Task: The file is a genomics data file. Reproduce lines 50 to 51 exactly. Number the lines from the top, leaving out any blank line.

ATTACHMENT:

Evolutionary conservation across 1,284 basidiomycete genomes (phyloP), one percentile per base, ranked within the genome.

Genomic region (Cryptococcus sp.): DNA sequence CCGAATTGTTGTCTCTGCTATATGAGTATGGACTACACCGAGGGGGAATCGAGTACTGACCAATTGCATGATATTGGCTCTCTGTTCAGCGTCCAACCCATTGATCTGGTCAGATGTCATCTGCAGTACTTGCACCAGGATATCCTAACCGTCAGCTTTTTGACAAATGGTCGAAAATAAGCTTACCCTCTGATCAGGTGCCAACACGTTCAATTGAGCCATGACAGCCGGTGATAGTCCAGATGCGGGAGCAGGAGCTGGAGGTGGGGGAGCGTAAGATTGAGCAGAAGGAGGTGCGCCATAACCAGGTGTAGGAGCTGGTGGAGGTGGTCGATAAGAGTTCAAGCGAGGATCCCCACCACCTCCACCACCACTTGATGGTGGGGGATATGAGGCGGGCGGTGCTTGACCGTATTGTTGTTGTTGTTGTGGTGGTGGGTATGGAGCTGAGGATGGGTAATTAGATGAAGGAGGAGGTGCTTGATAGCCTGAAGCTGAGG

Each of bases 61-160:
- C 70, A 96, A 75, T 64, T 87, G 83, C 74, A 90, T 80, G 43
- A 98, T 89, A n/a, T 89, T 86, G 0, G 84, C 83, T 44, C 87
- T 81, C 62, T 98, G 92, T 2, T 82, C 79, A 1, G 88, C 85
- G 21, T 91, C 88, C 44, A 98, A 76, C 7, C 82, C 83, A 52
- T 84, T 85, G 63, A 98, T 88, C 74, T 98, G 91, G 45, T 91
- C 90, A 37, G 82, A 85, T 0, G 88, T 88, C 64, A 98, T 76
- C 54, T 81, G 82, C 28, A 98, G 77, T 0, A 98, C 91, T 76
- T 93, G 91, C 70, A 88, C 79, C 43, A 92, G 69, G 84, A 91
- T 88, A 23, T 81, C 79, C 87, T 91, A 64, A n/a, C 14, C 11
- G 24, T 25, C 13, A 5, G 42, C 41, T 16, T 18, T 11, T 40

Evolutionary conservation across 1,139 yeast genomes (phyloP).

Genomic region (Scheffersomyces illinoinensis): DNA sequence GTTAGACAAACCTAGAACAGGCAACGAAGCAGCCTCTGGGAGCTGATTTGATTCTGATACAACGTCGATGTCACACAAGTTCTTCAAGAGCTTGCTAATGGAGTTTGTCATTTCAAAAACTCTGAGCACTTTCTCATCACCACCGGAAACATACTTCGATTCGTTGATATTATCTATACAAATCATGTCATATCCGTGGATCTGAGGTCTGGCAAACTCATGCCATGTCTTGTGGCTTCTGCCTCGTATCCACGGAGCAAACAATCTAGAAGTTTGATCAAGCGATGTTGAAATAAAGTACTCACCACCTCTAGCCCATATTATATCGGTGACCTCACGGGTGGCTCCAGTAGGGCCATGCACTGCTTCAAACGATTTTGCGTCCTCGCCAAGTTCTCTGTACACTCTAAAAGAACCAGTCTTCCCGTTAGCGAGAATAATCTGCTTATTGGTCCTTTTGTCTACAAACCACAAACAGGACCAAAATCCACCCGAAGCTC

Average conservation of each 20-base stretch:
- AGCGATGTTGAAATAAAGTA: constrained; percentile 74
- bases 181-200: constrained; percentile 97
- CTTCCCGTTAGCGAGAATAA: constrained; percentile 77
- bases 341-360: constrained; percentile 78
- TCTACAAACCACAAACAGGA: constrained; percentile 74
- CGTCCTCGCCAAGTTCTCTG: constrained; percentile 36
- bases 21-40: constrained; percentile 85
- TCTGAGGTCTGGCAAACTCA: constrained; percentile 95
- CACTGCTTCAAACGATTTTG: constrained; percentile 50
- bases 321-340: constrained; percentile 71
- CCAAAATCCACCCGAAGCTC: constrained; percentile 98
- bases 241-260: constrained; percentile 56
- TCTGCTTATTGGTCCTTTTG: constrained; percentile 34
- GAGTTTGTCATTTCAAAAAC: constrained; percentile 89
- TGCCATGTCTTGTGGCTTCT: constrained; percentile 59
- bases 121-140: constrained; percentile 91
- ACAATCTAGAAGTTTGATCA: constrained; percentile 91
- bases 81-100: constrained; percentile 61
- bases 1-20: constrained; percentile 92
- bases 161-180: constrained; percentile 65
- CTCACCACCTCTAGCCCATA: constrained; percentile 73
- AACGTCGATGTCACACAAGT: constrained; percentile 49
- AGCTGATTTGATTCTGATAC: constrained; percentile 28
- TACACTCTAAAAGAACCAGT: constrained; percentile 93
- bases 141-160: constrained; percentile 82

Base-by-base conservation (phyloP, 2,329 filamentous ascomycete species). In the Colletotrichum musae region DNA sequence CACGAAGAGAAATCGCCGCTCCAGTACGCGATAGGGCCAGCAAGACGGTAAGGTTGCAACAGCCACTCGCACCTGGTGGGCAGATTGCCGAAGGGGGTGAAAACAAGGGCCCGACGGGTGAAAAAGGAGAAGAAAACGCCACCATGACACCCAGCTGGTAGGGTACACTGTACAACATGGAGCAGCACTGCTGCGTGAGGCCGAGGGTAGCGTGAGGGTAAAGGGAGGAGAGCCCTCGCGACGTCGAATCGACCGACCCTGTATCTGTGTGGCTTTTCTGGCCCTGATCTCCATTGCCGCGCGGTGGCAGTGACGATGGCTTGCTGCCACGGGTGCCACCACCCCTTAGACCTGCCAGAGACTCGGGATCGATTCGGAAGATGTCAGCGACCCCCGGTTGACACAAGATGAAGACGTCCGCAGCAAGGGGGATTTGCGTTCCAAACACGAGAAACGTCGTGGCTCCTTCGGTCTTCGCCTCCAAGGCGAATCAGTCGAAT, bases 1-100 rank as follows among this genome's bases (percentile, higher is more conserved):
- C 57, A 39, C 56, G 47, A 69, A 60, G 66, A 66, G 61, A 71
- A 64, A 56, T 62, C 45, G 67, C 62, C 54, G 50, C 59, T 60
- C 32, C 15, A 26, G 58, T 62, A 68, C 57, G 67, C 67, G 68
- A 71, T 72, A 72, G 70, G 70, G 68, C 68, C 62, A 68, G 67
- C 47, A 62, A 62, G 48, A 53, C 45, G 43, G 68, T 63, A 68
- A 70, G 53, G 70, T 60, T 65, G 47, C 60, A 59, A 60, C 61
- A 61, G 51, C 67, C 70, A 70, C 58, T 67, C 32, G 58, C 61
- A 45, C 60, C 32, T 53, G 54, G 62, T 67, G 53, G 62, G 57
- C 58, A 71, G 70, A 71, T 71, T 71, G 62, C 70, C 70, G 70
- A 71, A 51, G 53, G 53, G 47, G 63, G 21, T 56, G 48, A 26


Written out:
- A 45, C 60, C 32, T 53, G 54, G 62, T 67, G 53, G 62, G 57
- C 58, A 71, G 70, A 71, T 71, T 71, G 62, C 70, C 70, G 70